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Using Clinical Notes with Time Series Data for ICU Management

by   Swaraj Khadanga, et al.
University of Minnesota
Nanyang Technological University

Monitoring patients in ICU is a challenging and high-cost task. Hence, predicting the condition of patients during their ICU stay can help provide better acute care and plan the hospital's resources. There has been continuous progress in machine learning research for ICU management, and most of this work has focused on using time series signals recorded by ICU instruments. In our work, we show that adding clinical notes as another modality improves the performance of the model for three benchmark tasks: in-hospital mortality prediction, modeling decompensation, and length of stay forecasting that play an important role in ICU management. While the time-series data is measured at regular intervals, doctor notes are charted at irregular times, making it challenging to model them together. We propose a method to model them jointly, achieving considerable improvement across benchmark tasks over baseline time-series model. Our implementation can be found at <>.


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1 Introduction

With the advancement of medical technology, patients admitted into the intensive care unit (ICU) are monitored by different instruments on their bedside, which measure different vital signals about patient’s health. During their stay, doctors visit the patient intermittently for check-ups and make clinical notes about the patient’s health and physiological progress. These notes can be perceived as summarized expert knowledge about the patient’s state. All these data about instrument readings, procedures, lab events, and clinical notes are recorded for reference. Availability of ICU data and enormous progress in machine learning have opened up new possibilities for health care research. Monitoring patients in ICU is a challenging and high-cost task. Hence, predicting the condition of patients during their ICU stay can help plan better resource usage for patients that need it most in a cost-effective way. Prior works harutyunyan2017multitask; ghassemi2015multivariate; suresh2018learning; song2018attend; caballero2015dynamically have focused exclusively on modeling the problem using the time series signals from medical instruments. Expert knowledge from doctor’s notes has been ignored in the literature.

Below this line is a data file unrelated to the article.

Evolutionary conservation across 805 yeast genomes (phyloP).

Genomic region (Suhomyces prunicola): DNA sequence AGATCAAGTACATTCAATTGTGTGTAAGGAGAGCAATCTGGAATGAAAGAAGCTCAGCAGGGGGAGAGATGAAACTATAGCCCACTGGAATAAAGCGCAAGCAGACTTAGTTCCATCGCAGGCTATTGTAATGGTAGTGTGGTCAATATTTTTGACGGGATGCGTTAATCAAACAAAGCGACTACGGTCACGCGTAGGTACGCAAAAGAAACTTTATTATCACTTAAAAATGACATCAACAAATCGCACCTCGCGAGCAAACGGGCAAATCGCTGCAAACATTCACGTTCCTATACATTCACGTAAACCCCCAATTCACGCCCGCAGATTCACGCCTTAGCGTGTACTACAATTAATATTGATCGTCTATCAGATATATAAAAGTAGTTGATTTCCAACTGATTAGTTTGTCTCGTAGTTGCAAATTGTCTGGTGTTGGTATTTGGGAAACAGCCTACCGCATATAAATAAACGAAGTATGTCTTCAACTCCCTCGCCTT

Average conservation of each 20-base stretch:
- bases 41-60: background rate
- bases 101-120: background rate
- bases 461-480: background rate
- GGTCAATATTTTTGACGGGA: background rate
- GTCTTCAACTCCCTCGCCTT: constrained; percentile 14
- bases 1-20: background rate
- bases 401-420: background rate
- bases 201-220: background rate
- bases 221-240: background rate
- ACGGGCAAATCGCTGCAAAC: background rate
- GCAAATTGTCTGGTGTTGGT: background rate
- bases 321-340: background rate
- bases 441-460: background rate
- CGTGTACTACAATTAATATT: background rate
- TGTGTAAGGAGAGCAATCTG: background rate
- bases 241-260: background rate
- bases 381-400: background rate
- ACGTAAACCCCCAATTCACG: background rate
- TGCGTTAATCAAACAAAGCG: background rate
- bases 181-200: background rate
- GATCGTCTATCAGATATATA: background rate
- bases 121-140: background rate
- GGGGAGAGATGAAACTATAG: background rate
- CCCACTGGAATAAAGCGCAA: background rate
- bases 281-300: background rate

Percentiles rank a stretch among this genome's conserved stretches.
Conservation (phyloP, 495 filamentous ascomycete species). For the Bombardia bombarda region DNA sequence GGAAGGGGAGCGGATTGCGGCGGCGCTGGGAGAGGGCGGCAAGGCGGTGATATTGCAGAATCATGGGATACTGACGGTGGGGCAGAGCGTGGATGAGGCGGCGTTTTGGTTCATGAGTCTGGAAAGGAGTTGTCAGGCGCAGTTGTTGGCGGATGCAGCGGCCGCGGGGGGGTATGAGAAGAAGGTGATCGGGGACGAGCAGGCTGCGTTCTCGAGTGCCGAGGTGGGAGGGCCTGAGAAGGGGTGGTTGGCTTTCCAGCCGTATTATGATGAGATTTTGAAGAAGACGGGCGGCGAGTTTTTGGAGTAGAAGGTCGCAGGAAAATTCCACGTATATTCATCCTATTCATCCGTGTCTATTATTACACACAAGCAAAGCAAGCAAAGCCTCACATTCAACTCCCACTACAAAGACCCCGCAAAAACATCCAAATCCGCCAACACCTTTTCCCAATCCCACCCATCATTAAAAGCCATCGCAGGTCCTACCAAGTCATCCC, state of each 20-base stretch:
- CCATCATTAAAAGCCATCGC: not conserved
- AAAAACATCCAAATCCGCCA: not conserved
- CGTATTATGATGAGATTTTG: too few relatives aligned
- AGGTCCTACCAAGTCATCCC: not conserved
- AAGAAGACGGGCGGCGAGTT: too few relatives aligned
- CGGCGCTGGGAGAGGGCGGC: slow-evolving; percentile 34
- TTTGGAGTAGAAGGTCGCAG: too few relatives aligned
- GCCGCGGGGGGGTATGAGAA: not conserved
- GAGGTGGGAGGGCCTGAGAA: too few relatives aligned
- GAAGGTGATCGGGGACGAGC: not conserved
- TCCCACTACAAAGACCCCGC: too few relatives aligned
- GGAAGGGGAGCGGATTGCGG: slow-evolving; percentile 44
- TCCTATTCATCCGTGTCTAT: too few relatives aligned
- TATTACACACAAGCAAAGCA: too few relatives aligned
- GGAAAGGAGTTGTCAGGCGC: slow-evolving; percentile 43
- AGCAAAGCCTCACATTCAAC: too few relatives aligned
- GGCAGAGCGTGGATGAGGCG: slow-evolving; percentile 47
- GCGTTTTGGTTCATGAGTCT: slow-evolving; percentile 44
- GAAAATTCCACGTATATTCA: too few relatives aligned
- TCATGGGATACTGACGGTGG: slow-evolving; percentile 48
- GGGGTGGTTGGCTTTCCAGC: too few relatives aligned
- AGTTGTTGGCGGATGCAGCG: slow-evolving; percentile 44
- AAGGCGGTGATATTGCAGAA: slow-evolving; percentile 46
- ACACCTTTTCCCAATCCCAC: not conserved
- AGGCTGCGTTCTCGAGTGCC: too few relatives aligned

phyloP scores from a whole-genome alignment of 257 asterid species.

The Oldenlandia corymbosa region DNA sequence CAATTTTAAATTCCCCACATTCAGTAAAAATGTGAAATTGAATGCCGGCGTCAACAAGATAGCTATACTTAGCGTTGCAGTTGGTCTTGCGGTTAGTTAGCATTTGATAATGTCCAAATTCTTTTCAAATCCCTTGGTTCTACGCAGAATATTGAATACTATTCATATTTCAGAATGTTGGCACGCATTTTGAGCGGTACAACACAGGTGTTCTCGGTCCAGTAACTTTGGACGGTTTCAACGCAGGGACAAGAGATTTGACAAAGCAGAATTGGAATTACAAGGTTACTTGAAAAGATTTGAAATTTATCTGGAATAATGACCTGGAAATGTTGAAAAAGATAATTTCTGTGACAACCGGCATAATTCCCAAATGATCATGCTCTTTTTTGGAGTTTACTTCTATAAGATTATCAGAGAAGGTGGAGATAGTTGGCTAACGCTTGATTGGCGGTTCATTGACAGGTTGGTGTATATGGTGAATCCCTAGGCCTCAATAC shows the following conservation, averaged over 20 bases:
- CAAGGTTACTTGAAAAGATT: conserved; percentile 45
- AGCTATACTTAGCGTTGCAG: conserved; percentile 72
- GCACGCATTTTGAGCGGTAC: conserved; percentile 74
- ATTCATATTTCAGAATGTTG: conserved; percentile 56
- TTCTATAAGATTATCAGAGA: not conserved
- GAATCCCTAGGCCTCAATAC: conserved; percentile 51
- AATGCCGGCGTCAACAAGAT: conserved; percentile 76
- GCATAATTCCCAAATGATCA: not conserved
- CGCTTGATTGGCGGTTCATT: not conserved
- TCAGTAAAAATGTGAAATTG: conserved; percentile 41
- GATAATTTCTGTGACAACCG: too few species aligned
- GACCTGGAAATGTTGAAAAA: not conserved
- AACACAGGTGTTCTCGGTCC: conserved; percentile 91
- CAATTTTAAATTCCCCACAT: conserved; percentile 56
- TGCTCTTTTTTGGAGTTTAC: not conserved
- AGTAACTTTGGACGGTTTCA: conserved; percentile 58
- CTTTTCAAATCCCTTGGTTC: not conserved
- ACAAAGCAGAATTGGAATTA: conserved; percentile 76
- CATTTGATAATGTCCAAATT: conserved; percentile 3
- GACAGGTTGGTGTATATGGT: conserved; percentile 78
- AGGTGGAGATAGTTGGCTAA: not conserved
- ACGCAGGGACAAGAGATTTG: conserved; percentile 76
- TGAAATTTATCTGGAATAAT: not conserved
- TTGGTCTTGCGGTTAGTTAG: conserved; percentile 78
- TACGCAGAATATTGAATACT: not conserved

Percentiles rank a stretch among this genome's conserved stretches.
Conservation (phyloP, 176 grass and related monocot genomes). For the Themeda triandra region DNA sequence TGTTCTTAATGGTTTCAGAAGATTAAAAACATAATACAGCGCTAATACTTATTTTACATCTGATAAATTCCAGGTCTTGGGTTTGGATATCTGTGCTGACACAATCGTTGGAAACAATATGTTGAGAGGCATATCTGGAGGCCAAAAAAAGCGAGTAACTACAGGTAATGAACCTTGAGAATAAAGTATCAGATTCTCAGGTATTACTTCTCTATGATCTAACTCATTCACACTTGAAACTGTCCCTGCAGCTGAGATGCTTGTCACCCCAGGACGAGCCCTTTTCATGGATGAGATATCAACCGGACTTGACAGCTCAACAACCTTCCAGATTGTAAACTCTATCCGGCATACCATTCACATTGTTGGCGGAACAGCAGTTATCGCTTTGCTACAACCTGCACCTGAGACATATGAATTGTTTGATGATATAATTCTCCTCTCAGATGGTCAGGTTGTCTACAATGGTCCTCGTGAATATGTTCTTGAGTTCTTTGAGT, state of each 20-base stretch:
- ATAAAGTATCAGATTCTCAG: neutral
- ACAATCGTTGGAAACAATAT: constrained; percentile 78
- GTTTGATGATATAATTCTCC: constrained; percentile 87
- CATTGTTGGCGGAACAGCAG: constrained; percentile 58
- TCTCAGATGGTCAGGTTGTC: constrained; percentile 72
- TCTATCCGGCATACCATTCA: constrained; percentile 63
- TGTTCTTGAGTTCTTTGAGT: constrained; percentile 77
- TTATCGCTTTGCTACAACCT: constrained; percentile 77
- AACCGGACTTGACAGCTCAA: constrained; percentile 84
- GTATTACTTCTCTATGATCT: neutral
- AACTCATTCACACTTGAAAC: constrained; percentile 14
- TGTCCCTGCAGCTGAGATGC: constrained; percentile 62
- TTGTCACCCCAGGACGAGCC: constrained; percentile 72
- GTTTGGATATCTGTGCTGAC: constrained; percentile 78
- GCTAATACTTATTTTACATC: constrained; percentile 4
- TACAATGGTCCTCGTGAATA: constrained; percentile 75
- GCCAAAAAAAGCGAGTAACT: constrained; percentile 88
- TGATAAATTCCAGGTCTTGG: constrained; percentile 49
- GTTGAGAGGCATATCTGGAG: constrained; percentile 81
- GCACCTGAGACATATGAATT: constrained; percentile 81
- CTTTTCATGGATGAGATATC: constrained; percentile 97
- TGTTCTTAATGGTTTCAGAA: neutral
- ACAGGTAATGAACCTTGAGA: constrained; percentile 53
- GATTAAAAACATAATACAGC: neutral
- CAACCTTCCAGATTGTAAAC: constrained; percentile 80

In this work, we use clinical notes in addition to the time-series data for improved prediction on benchmark ICU management tasks harutyunyan2017multitask

. While the time-series data is measured continuously, the doctor notes are charted at intermittent times. This creates a new challenge to model continuous time series and discrete-time note events jointly. We propose such a multi-modal deep neural network that comprises of recurrent units for the time-series and convolution network for the clinical notes. We demonstrate that adding clinical notes improves the performance on in-hospital mortality prediction, modeling decompensation, and length of stay forecasting tasks.